A good article on Ko Un in the Herald (hat-tip to 동국의 교수님 이), which touches on quite a few interesting points.
For those who still don’t know, Ko is Korea’s most famous living poet (and the inspiration for the current bienalle in Gwangju, which is named “10,000 Lives” after Ko’s “Maninbo,” which was just finished this April after 24 years of work) “and is frequently named in cocktail chatter surrounding the Nobel Prize for Literature (about which, more soon).
Ko is a Buddhist Monk who is unconcerned with his past work, saying, ““Why do people repeatedly ask of my past when they are here to see my present? My past, my birth name, and things alike do not have meaning any longer.” At the same time, however, Ko notes that, “The past is directly related to war. I was living an unhappy life. I was born in the middle of the Japanese colonial period. Afterwards, our homeland was divided, with no future, and no dream. I have seen so many deaths through my life ― death is always clinging on my back even until now.” There is a bit of tension in those two statement, but as a Buddhist monk and Korean Ko is entitled to the latitude that Whitman claimed, “Do I contradict myself? Very well, then I contradict myself, I am large, I contain multitudes.”
Ko denies a claim of “ouvre” at the heart of his work takes a charming shot at literary critics, saying, ““I have not tied clear knots among my works over the timeline, the different pieces do not directly reflect the history, those words came out from the people who love analyzing my works.”
Also interesting, and seeming to be at least a little bit of whistling past the graveyard, Ko dismisses interest in the “Western Yardstick,” by which it is clear he means the Nobel Prize for Literature. The article says:
“People these days torture me with a certain word. I am not fond of the whole ‘generalization’ of things,” insinuating the Nobel prize though he did not mention it directly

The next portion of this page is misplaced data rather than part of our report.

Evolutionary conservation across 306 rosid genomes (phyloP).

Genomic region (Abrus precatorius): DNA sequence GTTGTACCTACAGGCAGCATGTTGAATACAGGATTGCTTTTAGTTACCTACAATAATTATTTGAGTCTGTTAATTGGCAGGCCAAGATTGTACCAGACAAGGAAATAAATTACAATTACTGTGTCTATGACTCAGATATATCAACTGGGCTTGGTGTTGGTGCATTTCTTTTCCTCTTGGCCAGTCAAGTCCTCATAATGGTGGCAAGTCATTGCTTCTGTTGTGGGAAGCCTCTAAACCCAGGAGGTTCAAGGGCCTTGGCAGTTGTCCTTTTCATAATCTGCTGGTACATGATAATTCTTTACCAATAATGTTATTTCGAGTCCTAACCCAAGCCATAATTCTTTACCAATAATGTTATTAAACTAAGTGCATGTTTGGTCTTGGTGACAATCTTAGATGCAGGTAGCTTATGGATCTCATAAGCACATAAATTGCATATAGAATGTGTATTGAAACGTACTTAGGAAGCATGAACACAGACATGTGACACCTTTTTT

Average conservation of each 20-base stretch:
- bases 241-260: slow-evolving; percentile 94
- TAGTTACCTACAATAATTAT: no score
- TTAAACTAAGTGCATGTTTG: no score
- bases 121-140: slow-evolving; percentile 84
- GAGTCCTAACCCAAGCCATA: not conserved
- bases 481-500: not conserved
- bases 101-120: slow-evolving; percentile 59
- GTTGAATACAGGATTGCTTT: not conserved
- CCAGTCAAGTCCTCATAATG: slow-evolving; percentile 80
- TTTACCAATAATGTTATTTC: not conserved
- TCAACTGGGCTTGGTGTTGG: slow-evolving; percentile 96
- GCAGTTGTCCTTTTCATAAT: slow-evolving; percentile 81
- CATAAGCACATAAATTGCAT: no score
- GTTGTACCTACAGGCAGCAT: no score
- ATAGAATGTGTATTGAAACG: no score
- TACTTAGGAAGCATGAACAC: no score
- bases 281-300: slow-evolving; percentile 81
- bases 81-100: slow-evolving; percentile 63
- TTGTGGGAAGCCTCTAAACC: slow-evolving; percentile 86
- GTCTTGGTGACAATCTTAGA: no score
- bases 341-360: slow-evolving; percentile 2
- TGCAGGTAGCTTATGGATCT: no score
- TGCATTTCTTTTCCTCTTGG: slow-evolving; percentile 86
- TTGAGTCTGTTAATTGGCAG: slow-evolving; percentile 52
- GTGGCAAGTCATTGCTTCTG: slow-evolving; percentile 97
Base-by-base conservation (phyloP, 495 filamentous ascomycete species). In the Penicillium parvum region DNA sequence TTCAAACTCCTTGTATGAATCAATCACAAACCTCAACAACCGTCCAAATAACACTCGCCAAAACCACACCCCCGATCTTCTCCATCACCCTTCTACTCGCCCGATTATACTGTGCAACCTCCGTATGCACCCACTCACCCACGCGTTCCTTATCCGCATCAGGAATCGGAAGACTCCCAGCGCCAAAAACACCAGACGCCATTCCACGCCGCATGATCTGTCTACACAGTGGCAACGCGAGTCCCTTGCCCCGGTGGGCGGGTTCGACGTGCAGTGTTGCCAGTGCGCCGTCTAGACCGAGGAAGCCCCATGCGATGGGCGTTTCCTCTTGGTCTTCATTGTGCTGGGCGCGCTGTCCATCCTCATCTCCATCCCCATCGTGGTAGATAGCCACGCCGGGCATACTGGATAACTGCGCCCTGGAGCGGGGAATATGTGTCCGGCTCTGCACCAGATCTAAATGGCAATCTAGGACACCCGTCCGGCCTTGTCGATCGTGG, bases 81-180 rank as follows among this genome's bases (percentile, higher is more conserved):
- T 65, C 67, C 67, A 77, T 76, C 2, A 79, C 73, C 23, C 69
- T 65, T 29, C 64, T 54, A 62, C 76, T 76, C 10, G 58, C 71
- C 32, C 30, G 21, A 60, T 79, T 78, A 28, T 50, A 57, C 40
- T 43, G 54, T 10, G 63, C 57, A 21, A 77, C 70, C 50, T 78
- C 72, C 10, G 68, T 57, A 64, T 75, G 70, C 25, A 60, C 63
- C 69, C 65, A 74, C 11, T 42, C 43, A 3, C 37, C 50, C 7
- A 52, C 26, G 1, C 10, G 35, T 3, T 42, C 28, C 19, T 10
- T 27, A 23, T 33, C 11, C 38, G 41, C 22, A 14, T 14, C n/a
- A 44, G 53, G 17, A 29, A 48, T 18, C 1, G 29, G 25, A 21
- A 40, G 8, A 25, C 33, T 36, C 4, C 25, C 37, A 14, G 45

Which is rather interesting since technically one really can’t be tortured by a concept that one has no interest in. This is really Ko’s subtle advice to the Korean populace and powers that be to stop being so worried about specific and rather random measures such as the Nobel Prize (as exemplified in this sad response to the last prize in which the Herald says, “It was, once again, a disappointment for the South Korean people”) As a man who largely lives in the moment and declares, “I’m not a poet anymore. I ‘am’ a poem,” Ko seems much more interested in the ongoing process and creativity of writing than in pieces of metal that might be awarded for it.
Ko’s “in the moment” stance is further expressed in his idiosyncratic reaction to the news that his hometown is building him a literary museum. Ko responds, “They never told me, I wasn’t notified, but whatever they are doing, I’m not interested.”
Finally, and of some interest to me, Ko has some comments about translation. In a section entitled “Translation is Creation” the article notes Ko’s success and quotes him:
Today, Ko Un’s works are translated into about 20 languages, but there are concerns that it may be impossible to translate his work’s poetic sentiment correctly. But the writer is not bothered by such concerns.
“Though translation is done in a language that I can’t read, I can sense whether the sentiment was well delivered or not,” he said, noting that the different sentiment foreign readers will experience will not be “distorted ideas” but rather a “new experience.”
That is a refreshing attitude and one I hope is picked up by the KLTI and Daesan Foundation.
Finally, in a lovely coda, Ko says, ““Now, Koreans are becoming people of joy, not the people of rancor.”
For Korean literature, and for Korea, we can only hope Ko is as descriptive a seer as he is poet.
Here is an exerpt from “Maninbo:”
Headmaster Abe Tsutomu, from Japan:
a fearsome man, with his round glasses,
fiery-hot like hottest red peppers.
When he came walking clip-clop down the hallway
with the clacking sound of his slippers
cut out of a pair of old boots,
he cast a deathly hush over every class.
In my second year during ethics class
he asked us what we hoped to become in the future.
I want to be a general in the Imperial Army!
I want to become an admiral!
I want to become another Yamamoto Isoroko!
I want to become a nursing orderly!
I want to become a mechanic in a plane factory
and make planes
to defeat the American and British devils!
Then Headmaster Abe asked me to reply.
I leaped to my feet:
I want to become the Emperor!
Those words were no sooner spoken
than a thunderbolt fell from the blue above:
You have formally blasphemed the venerable name
of his Imperial Majesty. You are expelled this instant!
On hearing that, I collapsed into my seat.
But the form-master pleaded,
my father put on clean clothes and came and pleaded,
and by the skin of my teeth, instead of expulsion,
I was punished by being sent to spend a few months
sorting through a stack of rotten barley
that stood in the school grounds,
separating out the still useable grains.
I was imprisoned every day in a stench of decay
and there, under scorching sun and in beating rain,
I realized I was all alone in the world.